These are the oldest wind instruments found in the Middle East. They are millenary flutes with bird bones. They imitated the sound of birds of prey.
The find was made in northern Israel. It was announced by a team of French and Israeli archaeologists on Nature Scientific Report. The site is about 16 kilometers north of the Sea of Galilee and is called Eynan.
The oldest flute
There used to be a lake there that was home to many birds. The humans who settled in Eynan consumed them in large quantities. Now piles of bird bones have been found all over the area. Some of these, hollow in nature, had holes carved in them. This turned them into small flutes.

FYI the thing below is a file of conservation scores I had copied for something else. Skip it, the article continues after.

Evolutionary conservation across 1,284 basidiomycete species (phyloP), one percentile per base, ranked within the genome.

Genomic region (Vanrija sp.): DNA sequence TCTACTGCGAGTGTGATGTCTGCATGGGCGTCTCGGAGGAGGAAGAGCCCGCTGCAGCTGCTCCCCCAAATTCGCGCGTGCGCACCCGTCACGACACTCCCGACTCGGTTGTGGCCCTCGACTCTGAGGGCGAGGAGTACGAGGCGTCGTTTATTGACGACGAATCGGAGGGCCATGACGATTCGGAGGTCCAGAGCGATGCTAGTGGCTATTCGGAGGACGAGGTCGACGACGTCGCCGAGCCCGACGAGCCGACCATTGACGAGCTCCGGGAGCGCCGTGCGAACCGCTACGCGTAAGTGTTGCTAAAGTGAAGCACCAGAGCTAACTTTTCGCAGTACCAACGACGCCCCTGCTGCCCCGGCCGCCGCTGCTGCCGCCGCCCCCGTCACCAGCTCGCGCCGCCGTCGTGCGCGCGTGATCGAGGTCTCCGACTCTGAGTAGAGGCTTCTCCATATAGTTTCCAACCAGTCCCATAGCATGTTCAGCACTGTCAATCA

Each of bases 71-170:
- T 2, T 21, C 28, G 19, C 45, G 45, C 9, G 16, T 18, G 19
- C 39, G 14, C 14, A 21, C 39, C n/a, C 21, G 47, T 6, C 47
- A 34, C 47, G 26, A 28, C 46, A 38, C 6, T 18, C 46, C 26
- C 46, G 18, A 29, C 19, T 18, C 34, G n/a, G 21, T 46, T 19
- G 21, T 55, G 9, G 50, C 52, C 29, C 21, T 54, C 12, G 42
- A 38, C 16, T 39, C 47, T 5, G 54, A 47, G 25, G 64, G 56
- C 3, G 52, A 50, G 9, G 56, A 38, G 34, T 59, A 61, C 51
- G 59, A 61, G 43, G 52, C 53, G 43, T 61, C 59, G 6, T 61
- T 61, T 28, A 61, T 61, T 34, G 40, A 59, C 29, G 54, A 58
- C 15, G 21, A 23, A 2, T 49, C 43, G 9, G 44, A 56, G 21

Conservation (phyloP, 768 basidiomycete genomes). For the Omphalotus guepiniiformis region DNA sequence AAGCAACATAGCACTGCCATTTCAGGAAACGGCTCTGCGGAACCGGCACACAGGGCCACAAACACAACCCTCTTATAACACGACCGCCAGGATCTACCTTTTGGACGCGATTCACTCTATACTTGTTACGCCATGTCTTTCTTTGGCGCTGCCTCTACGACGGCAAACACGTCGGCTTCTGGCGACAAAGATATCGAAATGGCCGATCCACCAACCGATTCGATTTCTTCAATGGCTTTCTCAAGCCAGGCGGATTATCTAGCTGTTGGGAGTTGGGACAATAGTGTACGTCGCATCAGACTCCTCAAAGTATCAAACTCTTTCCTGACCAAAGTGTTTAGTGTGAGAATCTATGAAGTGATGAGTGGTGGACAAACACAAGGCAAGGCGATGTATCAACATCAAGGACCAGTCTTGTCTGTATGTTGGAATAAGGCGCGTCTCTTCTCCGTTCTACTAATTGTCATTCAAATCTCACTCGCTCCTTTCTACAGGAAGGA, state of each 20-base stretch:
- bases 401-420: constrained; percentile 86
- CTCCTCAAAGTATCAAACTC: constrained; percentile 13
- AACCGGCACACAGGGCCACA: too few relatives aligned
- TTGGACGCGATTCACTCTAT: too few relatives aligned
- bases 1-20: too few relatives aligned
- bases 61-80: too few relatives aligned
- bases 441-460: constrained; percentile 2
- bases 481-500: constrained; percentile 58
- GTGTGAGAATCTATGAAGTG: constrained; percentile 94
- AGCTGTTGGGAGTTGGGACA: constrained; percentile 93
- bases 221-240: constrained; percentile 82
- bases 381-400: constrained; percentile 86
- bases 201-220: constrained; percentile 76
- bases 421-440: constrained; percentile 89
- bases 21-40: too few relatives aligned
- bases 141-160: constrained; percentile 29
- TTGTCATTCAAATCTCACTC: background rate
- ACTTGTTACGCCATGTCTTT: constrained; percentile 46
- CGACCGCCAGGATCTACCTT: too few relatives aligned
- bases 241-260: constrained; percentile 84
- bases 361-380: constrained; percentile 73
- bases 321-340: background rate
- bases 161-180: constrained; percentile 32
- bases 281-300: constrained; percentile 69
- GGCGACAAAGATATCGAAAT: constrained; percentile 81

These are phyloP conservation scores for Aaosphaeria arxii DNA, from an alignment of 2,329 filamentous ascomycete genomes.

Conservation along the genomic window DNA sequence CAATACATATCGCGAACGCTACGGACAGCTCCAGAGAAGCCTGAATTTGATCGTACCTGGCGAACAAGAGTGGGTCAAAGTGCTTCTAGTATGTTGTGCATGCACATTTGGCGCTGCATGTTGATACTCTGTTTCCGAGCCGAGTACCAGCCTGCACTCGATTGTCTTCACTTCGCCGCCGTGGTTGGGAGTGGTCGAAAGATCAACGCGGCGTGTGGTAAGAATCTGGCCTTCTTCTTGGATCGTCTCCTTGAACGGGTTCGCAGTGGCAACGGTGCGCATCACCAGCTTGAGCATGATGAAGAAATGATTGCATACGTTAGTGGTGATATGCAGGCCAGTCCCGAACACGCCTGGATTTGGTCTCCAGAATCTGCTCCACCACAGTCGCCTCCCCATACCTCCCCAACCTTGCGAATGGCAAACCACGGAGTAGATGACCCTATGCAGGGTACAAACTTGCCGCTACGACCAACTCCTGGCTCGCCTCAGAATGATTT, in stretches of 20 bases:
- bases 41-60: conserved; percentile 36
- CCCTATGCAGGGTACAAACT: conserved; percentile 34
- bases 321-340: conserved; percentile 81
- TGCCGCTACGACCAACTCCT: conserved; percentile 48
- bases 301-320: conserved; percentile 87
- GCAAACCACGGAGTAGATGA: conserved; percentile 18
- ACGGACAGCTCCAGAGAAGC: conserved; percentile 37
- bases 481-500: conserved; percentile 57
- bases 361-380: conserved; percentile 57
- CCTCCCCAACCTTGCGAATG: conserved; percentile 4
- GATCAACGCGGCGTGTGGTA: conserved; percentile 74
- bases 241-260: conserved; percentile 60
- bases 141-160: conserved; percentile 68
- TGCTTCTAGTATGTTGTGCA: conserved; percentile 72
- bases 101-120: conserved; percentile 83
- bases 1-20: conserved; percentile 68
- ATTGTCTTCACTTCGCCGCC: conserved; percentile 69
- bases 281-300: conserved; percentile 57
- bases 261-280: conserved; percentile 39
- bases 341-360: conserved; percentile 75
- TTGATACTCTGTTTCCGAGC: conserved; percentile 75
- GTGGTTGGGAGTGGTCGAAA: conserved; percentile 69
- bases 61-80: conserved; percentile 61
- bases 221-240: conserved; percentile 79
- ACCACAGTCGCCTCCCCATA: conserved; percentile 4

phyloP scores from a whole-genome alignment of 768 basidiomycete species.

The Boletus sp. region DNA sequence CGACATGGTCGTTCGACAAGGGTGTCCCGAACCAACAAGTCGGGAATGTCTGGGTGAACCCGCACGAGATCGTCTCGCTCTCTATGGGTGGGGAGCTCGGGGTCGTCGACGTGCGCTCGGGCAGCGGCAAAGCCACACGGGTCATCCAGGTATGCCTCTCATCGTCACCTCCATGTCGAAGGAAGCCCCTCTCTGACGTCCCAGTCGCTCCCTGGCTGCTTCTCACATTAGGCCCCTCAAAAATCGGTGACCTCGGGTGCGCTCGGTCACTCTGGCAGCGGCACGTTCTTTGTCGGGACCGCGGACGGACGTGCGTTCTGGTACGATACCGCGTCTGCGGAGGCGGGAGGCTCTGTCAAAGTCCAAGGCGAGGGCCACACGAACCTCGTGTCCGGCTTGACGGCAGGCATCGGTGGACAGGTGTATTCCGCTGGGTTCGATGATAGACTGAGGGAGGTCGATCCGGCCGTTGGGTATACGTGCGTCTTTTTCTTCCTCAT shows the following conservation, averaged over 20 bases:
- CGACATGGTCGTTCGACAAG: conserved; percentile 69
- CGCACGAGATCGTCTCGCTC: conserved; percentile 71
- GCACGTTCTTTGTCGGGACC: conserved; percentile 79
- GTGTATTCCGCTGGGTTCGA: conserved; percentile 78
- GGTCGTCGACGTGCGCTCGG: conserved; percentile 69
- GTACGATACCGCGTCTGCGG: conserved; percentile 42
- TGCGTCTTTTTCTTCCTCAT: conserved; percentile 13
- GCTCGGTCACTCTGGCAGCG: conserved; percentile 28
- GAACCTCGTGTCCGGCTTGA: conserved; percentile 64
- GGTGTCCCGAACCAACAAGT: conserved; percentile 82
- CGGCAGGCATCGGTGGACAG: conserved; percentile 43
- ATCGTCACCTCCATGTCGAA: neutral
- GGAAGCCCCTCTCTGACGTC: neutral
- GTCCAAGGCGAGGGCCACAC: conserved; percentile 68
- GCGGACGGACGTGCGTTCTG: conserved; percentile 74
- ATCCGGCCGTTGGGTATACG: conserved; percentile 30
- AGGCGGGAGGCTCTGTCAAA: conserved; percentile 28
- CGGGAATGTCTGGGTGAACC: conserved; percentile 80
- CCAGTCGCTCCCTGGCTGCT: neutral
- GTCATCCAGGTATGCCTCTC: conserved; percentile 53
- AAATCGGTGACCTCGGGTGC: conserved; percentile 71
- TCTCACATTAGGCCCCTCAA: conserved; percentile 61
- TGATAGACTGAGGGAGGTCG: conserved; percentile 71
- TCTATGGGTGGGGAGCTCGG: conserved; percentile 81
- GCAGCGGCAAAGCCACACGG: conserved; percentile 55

Postdoctoral researcher Laurent Davin of the Hebrew University of Jerusalem studied the bones. He found that the holes were distributed at very regular intervals. They were clearly man-made.
“One of the flutes was discovered in its entirety. It is the only flute in the world in such a state of preservation,” noted Davin. A replica of the flute was created. The sounds produced by those humans 12,000 years ago could be heard.
“We heard what people would have heard 12,000 years ago,” the expert stated. He comments on it in the publication of the article.
Professor Rivka Rabinovich believes that the instrument would have been used for communication, hunting or music. She supposes that the bones were chosen expressly to imitate local bird calls.
According to The Times of Israela total of seven 12,000-year-old coot wing bones were used for flutes. These flutes are the oldest instruments found in the Near East, but they are not the oldest found on Earth. In 2008, archaeologists in southern Germany found others. They were flutes made from vulture bones and mammoth ivory that were about 40,000 years old. Millennia-old flutes made from bird bones have a very long human tradition.